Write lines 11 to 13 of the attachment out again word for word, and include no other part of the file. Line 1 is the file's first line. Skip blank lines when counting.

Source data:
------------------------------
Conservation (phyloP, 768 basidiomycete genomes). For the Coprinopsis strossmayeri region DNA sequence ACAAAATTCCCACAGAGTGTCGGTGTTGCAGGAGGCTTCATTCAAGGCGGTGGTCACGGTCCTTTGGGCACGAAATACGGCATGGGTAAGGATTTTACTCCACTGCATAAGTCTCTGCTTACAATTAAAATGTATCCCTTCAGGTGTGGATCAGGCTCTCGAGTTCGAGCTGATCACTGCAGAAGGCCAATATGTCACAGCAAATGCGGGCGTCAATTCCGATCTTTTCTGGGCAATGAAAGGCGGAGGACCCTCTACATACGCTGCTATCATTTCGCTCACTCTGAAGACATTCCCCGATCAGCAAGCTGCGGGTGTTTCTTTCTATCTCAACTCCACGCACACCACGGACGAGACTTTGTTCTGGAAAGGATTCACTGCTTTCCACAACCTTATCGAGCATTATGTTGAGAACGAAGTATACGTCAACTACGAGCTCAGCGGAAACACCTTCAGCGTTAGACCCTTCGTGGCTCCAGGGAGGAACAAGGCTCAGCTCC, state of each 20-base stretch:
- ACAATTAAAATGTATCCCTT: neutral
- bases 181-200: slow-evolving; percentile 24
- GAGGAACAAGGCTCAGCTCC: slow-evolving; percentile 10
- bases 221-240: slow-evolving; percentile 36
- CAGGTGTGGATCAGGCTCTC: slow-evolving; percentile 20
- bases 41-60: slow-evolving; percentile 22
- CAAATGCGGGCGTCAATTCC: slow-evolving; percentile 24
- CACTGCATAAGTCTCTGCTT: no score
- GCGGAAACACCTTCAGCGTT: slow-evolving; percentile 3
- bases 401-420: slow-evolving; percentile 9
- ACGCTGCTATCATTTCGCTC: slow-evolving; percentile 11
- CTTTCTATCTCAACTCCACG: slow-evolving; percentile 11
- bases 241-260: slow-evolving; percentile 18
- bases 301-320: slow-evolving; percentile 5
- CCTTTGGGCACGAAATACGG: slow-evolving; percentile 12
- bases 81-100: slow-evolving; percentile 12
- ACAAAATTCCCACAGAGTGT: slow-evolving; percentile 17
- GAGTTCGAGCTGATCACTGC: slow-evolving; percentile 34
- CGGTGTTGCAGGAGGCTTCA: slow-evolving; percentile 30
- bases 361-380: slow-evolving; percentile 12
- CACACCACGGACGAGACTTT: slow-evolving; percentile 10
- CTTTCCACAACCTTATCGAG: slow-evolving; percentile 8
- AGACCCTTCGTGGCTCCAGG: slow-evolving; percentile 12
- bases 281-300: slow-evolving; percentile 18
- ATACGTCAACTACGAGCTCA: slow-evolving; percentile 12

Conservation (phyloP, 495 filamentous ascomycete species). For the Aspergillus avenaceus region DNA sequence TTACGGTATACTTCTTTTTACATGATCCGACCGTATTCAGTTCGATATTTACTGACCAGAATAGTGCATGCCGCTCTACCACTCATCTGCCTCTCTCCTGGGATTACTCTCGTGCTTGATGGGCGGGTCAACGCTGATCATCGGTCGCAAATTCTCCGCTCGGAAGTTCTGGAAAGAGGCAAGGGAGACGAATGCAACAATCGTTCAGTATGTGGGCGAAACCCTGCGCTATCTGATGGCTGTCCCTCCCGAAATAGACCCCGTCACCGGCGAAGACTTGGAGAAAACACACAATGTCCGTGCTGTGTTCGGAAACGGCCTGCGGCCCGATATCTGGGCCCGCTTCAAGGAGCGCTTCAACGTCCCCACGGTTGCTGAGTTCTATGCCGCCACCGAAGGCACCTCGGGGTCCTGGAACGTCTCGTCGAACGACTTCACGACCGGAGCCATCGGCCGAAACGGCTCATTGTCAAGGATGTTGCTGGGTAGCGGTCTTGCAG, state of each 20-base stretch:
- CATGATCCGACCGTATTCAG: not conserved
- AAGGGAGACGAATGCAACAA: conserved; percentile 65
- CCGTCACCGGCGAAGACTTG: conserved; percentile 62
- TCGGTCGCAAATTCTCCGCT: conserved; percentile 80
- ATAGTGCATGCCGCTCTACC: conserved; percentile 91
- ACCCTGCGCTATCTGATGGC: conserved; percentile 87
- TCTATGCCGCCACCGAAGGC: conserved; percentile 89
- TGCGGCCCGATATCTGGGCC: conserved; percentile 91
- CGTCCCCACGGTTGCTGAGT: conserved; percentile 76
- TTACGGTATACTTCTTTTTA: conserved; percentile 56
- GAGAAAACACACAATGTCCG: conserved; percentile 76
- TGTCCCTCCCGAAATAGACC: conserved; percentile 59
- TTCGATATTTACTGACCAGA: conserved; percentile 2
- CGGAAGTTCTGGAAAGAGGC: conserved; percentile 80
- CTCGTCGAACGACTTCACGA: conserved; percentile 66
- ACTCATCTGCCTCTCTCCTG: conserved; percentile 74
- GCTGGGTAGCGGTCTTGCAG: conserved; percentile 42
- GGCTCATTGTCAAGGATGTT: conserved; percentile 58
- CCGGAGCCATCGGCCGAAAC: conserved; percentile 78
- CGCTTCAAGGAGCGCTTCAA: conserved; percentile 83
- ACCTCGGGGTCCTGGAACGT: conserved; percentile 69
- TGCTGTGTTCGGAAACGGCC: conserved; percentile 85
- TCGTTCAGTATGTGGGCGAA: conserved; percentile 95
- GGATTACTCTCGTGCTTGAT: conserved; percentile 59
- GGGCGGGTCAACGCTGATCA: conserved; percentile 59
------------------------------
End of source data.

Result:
- bases 401-420: slow-evolving; percentile 9
- ACGCTGCTATCATTTCGCTC: slow-evolving; percentile 11
- CTTTCTATCTCAACTCCACG: slow-evolving; percentile 11